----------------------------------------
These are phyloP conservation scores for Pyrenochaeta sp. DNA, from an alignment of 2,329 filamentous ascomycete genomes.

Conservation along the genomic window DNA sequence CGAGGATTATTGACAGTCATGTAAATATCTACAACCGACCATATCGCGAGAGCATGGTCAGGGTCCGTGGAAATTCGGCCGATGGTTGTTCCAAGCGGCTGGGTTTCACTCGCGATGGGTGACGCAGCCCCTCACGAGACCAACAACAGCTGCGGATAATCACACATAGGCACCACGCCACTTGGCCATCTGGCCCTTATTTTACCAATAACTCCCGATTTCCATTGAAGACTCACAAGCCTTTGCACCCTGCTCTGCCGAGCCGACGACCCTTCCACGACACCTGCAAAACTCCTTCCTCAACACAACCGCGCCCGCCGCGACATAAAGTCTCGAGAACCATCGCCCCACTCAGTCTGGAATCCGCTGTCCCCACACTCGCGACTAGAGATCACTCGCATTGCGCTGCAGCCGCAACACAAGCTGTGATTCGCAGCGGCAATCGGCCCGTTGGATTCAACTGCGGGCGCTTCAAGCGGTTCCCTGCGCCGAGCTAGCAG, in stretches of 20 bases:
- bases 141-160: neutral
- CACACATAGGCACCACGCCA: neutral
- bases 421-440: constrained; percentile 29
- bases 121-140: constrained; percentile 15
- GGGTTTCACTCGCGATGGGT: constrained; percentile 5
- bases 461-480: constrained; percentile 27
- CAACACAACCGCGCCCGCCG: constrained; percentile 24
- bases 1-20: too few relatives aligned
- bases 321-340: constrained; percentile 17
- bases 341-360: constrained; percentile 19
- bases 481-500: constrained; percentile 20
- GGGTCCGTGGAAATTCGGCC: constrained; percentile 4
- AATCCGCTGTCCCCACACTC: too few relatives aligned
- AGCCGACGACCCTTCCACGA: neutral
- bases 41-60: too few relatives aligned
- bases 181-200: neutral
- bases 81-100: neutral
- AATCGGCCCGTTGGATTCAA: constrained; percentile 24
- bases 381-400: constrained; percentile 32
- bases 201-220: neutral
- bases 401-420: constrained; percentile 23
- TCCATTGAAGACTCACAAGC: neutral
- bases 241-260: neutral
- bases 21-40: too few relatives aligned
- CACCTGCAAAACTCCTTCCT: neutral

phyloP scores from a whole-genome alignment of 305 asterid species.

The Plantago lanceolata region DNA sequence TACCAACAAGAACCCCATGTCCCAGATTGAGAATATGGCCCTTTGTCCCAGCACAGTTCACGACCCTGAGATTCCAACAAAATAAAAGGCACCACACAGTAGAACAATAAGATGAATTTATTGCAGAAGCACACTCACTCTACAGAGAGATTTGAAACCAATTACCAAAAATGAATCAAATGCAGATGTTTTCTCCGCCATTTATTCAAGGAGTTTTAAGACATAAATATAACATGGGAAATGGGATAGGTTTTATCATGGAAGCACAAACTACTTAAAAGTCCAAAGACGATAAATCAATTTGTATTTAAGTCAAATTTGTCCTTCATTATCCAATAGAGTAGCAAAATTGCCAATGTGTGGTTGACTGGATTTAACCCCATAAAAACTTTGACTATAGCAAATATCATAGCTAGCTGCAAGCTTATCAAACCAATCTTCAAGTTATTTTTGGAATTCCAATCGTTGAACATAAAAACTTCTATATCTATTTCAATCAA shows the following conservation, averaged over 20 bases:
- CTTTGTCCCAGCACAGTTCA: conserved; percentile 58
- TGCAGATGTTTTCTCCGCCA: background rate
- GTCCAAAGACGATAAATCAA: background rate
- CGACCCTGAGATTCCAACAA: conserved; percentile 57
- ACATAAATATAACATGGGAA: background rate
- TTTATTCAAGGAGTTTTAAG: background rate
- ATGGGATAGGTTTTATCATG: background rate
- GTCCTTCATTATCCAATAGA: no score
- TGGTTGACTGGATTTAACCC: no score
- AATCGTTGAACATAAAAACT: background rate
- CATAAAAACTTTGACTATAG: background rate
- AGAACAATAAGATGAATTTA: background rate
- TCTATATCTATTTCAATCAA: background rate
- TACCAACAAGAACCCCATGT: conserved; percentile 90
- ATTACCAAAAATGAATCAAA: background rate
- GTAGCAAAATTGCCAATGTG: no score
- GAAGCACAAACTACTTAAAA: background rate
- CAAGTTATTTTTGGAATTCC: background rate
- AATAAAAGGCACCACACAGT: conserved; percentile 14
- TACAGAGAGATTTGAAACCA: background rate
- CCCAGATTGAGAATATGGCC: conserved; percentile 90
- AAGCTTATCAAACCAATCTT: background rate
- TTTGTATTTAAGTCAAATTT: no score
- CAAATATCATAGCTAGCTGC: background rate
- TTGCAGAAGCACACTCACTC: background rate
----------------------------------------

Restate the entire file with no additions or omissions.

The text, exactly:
These are phyloP conservation scores for Pyrenochaeta sp. DNA, from an alignment of 2,329 filamentous ascomycete genomes.

Conservation along the genomic window DNA sequence CGAGGATTATTGACAGTCATGTAAATATCTACAACCGACCATATCGCGAGAGCATGGTCAGGGTCCGTGGAAATTCGGCCGATGGTTGTTCCAAGCGGCTGGGTTTCACTCGCGATGGGTGACGCAGCCCCTCACGAGACCAACAACAGCTGCGGATAATCACACATAGGCACCACGCCACTTGGCCATCTGGCCCTTATTTTACCAATAACTCCCGATTTCCATTGAAGACTCACAAGCCTTTGCACCCTGCTCTGCCGAGCCGACGACCCTTCCACGACACCTGCAAAACTCCTTCCTCAACACAACCGCGCCCGCCGCGACATAAAGTCTCGAGAACCATCGCCCCACTCAGTCTGGAATCCGCTGTCCCCACACTCGCGACTAGAGATCACTCGCATTGCGCTGCAGCCGCAACACAAGCTGTGATTCGCAGCGGCAATCGGCCCGTTGGATTCAACTGCGGGCGCTTCAAGCGGTTCCCTGCGCCGAGCTAGCAG, in stretches of 20 bases:
- bases 141-160: neutral
- CACACATAGGCACCACGCCA: neutral
- bases 421-440: constrained; percentile 29
- bases 121-140: constrained; percentile 15
- GGGTTTCACTCGCGATGGGT: constrained; percentile 5
- bases 461-480: constrained; percentile 27
- CAACACAACCGCGCCCGCCG: constrained; percentile 24
- bases 1-20: too few relatives aligned
- bases 321-340: constrained; percentile 17
- bases 341-360: constrained; percentile 19
- bases 481-500: constrained; percentile 20
- GGGTCCGTGGAAATTCGGCC: constrained; percentile 4
- AATCCGCTGTCCCCACACTC: too few relatives aligned
- AGCCGACGACCCTTCCACGA: neutral
- bases 41-60: too few relatives aligned
- bases 181-200: neutral
- bases 81-100: neutral
- AATCGGCCCGTTGGATTCAA: constrained; percentile 24
- bases 381-400: constrained; percentile 32
- bases 201-220: neutral
- bases 401-420: constrained; percentile 23
- TCCATTGAAGACTCACAAGC: neutral
- bases 241-260: neutral
- bases 21-40: too few relatives aligned
- CACCTGCAAAACTCCTTCCT: neutral

phyloP scores from a whole-genome alignment of 305 asterid species.

The Plantago lanceolata region DNA sequence TACCAACAAGAACCCCATGTCCCAGATTGAGAATATGGCCCTTTGTCCCAGCACAGTTCACGACCCTGAGATTCCAACAAAATAAAAGGCACCACACAGTAGAACAATAAGATGAATTTATTGCAGAAGCACACTCACTCTACAGAGAGATTTGAAACCAATTACCAAAAATGAATCAAATGCAGATGTTTTCTCCGCCATTTATTCAAGGAGTTTTAAGACATAAATATAACATGGGAAATGGGATAGGTTTTATCATGGAAGCACAAACTACTTAAAAGTCCAAAGACGATAAATCAATTTGTATTTAAGTCAAATTTGTCCTTCATTATCCAATAGAGTAGCAAAATTGCCAATGTGTGGTTGACTGGATTTAACCCCATAAAAACTTTGACTATAGCAAATATCATAGCTAGCTGCAAGCTTATCAAACCAATCTTCAAGTTATTTTTGGAATTCCAATCGTTGAACATAAAAACTTCTATATCTATTTCAATCAA shows the following conservation, averaged over 20 bases:
- CTTTGTCCCAGCACAGTTCA: conserved; percentile 58
- TGCAGATGTTTTCTCCGCCA: background rate
- GTCCAAAGACGATAAATCAA: background rate
- CGACCCTGAGATTCCAACAA: conserved; percentile 57
- ACATAAATATAACATGGGAA: background rate
- TTTATTCAAGGAGTTTTAAG: background rate
- ATGGGATAGGTTTTATCATG: background rate
- GTCCTTCATTATCCAATAGA: no score
- TGGTTGACTGGATTTAACCC: no score
- AATCGTTGAACATAAAAACT: background rate
- CATAAAAACTTTGACTATAG: background rate
- AGAACAATAAGATGAATTTA: background rate
- TCTATATCTATTTCAATCAA: background rate
- TACCAACAAGAACCCCATGT: conserved; percentile 90
- ATTACCAAAAATGAATCAAA: background rate
- GTAGCAAAATTGCCAATGTG: no score
- GAAGCACAAACTACTTAAAA: background rate
- CAAGTTATTTTTGGAATTCC: background rate
- AATAAAAGGCACCACACAGT: conserved; percentile 14
- TACAGAGAGATTTGAAACCA: background rate
- CCCAGATTGAGAATATGGCC: conserved; percentile 90
- AAGCTTATCAAACCAATCTT: background rate
- TTTGTATTTAAGTCAAATTT: no score
- CAAATATCATAGCTAGCTGC: background rate
- TTGCAGAAGCACACTCACTC: background rate